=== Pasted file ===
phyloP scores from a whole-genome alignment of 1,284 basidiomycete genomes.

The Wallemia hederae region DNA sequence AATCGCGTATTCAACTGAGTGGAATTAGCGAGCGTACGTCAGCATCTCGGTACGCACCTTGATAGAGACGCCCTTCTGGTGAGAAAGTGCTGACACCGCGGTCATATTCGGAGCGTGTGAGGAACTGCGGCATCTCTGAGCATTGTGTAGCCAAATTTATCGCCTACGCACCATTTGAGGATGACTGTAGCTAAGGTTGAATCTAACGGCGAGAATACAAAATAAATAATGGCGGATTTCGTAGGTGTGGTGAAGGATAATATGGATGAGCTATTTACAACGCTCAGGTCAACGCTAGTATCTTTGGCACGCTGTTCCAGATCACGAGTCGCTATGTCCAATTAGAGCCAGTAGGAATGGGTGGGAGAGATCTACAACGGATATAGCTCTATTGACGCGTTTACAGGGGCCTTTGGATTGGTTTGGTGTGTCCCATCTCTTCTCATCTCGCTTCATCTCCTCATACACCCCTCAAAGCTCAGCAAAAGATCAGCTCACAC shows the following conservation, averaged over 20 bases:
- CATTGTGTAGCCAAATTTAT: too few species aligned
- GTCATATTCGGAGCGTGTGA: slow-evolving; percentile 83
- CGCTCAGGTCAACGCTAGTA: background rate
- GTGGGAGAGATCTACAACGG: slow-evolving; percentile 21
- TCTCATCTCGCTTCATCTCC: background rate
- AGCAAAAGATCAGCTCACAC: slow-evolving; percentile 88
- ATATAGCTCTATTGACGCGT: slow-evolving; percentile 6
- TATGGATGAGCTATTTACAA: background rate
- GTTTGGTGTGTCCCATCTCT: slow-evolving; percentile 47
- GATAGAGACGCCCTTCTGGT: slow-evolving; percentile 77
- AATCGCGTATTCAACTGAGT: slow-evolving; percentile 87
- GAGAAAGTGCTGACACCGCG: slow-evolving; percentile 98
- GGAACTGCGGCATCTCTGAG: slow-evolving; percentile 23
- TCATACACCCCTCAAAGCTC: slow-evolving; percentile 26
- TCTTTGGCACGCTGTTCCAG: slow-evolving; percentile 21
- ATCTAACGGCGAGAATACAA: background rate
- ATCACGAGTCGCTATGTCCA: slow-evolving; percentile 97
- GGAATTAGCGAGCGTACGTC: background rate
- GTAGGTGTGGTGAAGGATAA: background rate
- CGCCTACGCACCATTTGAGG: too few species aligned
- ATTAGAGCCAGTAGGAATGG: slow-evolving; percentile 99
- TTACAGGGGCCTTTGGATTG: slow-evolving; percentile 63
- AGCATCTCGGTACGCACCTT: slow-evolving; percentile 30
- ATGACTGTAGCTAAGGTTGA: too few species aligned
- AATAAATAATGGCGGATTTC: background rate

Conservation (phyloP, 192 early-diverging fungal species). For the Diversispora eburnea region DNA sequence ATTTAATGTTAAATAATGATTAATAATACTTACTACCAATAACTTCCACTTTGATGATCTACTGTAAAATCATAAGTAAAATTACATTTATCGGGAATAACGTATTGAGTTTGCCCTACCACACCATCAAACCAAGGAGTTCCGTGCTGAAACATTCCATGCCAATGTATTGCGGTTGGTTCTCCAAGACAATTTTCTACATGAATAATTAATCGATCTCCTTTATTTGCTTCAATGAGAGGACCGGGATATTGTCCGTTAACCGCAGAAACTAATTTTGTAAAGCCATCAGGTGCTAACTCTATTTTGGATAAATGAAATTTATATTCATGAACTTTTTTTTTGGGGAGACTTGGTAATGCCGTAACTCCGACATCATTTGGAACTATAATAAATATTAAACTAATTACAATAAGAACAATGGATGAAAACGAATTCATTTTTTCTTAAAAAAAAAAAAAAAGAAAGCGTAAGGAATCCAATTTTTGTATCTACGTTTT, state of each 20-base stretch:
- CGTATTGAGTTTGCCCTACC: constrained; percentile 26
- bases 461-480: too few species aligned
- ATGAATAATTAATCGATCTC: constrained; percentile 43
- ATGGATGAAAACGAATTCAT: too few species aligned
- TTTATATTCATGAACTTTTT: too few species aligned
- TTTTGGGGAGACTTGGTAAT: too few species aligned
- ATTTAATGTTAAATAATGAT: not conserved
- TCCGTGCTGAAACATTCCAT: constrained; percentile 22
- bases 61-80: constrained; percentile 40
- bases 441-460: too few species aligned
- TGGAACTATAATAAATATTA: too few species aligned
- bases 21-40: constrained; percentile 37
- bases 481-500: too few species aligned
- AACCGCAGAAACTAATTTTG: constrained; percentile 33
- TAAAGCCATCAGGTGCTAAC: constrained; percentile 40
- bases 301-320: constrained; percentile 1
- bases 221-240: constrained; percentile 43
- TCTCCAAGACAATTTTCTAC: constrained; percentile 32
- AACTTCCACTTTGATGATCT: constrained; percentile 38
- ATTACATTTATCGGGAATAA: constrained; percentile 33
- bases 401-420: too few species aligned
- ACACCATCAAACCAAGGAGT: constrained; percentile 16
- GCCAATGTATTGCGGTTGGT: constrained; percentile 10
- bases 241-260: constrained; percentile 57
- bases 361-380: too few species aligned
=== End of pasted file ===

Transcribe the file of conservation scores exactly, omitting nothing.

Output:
phyloP scores from a whole-genome alignment of 1,284 basidiomycete genomes.

The Wallemia hederae region DNA sequence AATCGCGTATTCAACTGAGTGGAATTAGCGAGCGTACGTCAGCATCTCGGTACGCACCTTGATAGAGACGCCCTTCTGGTGAGAAAGTGCTGACACCGCGGTCATATTCGGAGCGTGTGAGGAACTGCGGCATCTCTGAGCATTGTGTAGCCAAATTTATCGCCTACGCACCATTTGAGGATGACTGTAGCTAAGGTTGAATCTAACGGCGAGAATACAAAATAAATAATGGCGGATTTCGTAGGTGTGGTGAAGGATAATATGGATGAGCTATTTACAACGCTCAGGTCAACGCTAGTATCTTTGGCACGCTGTTCCAGATCACGAGTCGCTATGTCCAATTAGAGCCAGTAGGAATGGGTGGGAGAGATCTACAACGGATATAGCTCTATTGACGCGTTTACAGGGGCCTTTGGATTGGTTTGGTGTGTCCCATCTCTTCTCATCTCGCTTCATCTCCTCATACACCCCTCAAAGCTCAGCAAAAGATCAGCTCACAC shows the following conservation, averaged over 20 bases:
- CATTGTGTAGCCAAATTTAT: too few species aligned
- GTCATATTCGGAGCGTGTGA: slow-evolving; percentile 83
- CGCTCAGGTCAACGCTAGTA: background rate
- GTGGGAGAGATCTACAACGG: slow-evolving; percentile 21
- TCTCATCTCGCTTCATCTCC: background rate
- AGCAAAAGATCAGCTCACAC: slow-evolving; percentile 88
- ATATAGCTCTATTGACGCGT: slow-evolving; percentile 6
- TATGGATGAGCTATTTACAA: background rate
- GTTTGGTGTGTCCCATCTCT: slow-evolving; percentile 47
- GATAGAGACGCCCTTCTGGT: slow-evolving; percentile 77
- AATCGCGTATTCAACTGAGT: slow-evolving; percentile 87
- GAGAAAGTGCTGACACCGCG: slow-evolving; percentile 98
- GGAACTGCGGCATCTCTGAG: slow-evolving; percentile 23
- TCATACACCCCTCAAAGCTC: slow-evolving; percentile 26
- TCTTTGGCACGCTGTTCCAG: slow-evolving; percentile 21
- ATCTAACGGCGAGAATACAA: background rate
- ATCACGAGTCGCTATGTCCA: slow-evolving; percentile 97
- GGAATTAGCGAGCGTACGTC: background rate
- GTAGGTGTGGTGAAGGATAA: background rate
- CGCCTACGCACCATTTGAGG: too few species aligned
- ATTAGAGCCAGTAGGAATGG: slow-evolving; percentile 99
- TTACAGGGGCCTTTGGATTG: slow-evolving; percentile 63
- AGCATCTCGGTACGCACCTT: slow-evolving; percentile 30
- ATGACTGTAGCTAAGGTTGA: too few species aligned
- AATAAATAATGGCGGATTTC: background rate

Conservation (phyloP, 192 early-diverging fungal species). For the Diversispora eburnea region DNA sequence ATTTAATGTTAAATAATGATTAATAATACTTACTACCAATAACTTCCACTTTGATGATCTACTGTAAAATCATAAGTAAAATTACATTTATCGGGAATAACGTATTGAGTTTGCCCTACCACACCATCAAACCAAGGAGTTCCGTGCTGAAACATTCCATGCCAATGTATTGCGGTTGGTTCTCCAAGACAATTTTCTACATGAATAATTAATCGATCTCCTTTATTTGCTTCAATGAGAGGACCGGGATATTGTCCGTTAACCGCAGAAACTAATTTTGTAAAGCCATCAGGTGCTAACTCTATTTTGGATAAATGAAATTTATATTCATGAACTTTTTTTTTGGGGAGACTTGGTAATGCCGTAACTCCGACATCATTTGGAACTATAATAAATATTAAACTAATTACAATAAGAACAATGGATGAAAACGAATTCATTTTTTCTTAAAAAAAAAAAAAAAGAAAGCGTAAGGAATCCAATTTTTGTATCTACGTTTT, state of each 20-base stretch:
- CGTATTGAGTTTGCCCTACC: constrained; percentile 26
- bases 461-480: too few species aligned
- ATGAATAATTAATCGATCTC: constrained; percentile 43
- ATGGATGAAAACGAATTCAT: too few species aligned
- TTTATATTCATGAACTTTTT: too few species aligned
- TTTTGGGGAGACTTGGTAAT: too few species aligned
- ATTTAATGTTAAATAATGAT: not conserved
- TCCGTGCTGAAACATTCCAT: constrained; percentile 22
- bases 61-80: constrained; percentile 40
- bases 441-460: too few species aligned
- TGGAACTATAATAAATATTA: too few species aligned
- bases 21-40: constrained; percentile 37
- bases 481-500: too few species aligned
- AACCGCAGAAACTAATTTTG: constrained; percentile 33
- TAAAGCCATCAGGTGCTAAC: constrained; percentile 40
- bases 301-320: constrained; percentile 1
- bases 221-240: constrained; percentile 43
- TCTCCAAGACAATTTTCTAC: constrained; percentile 32
- AACTTCCACTTTGATGATCT: constrained; percentile 38
- ATTACATTTATCGGGAATAA: constrained; percentile 33
- bases 401-420: too few species aligned
- ACACCATCAAACCAAGGAGT: constrained; percentile 16
- GCCAATGTATTGCGGTTGGT: constrained; percentile 10
- bases 241-260: constrained; percentile 57
- bases 361-380: too few species aligned